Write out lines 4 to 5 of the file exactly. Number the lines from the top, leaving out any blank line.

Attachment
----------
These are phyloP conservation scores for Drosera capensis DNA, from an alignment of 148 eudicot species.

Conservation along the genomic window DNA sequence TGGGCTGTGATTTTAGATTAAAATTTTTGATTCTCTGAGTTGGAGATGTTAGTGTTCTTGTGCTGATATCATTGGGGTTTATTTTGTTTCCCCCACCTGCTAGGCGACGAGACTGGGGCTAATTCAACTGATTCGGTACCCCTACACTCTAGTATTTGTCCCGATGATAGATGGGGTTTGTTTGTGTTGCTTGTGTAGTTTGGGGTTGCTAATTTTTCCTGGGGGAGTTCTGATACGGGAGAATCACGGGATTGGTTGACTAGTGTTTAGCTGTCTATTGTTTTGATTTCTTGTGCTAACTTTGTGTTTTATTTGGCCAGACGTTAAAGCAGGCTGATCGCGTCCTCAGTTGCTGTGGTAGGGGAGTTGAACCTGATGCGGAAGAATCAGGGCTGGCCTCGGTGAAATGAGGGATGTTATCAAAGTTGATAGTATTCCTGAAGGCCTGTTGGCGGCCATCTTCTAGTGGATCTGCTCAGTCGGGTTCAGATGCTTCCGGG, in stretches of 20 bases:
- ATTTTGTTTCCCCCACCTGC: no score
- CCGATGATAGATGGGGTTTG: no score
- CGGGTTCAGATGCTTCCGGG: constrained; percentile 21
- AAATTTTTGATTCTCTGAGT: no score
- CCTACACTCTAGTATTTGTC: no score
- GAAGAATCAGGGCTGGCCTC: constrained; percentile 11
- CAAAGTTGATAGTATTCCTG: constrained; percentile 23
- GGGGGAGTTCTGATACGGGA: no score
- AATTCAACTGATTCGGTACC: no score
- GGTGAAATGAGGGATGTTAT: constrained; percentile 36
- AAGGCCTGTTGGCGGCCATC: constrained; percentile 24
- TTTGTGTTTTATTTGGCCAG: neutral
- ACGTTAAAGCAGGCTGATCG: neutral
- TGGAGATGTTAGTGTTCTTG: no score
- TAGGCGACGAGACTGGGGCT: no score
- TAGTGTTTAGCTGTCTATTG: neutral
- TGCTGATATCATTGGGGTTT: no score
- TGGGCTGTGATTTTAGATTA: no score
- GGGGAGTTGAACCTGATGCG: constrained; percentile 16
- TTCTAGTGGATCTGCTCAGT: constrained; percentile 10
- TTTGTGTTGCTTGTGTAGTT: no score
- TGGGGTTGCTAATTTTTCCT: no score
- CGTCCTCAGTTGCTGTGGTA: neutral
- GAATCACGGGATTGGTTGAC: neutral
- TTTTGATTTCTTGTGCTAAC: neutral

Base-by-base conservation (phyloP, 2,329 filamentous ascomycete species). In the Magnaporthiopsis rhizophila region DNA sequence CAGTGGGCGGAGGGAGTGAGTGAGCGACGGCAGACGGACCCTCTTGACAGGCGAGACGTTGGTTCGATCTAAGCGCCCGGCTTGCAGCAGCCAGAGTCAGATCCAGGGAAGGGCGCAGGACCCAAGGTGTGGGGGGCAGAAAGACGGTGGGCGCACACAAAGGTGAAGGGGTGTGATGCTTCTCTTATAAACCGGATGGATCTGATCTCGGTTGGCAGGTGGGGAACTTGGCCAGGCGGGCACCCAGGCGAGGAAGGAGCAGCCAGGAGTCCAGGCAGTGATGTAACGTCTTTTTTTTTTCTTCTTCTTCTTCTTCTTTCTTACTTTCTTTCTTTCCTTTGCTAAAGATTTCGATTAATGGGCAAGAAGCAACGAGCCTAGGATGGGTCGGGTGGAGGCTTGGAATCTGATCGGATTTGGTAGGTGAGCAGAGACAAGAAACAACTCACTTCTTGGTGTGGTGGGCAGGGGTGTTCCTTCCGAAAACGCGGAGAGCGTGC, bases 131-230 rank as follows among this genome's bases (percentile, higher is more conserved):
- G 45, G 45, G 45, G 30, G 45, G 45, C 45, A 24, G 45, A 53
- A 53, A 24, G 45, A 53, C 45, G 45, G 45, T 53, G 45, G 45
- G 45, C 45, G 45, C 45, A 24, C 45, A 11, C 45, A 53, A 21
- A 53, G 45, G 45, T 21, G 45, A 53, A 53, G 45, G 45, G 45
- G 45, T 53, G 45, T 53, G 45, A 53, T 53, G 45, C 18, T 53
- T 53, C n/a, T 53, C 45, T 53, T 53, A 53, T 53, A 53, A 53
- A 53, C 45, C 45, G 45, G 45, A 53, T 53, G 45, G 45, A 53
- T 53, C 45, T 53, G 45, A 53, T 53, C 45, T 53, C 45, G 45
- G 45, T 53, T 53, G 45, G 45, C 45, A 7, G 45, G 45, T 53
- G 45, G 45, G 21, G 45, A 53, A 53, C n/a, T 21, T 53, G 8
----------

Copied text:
- CCGATGATAGATGGGGTTTG: no score
- CGGGTTCAGATGCTTCCGGG: constrained; percentile 21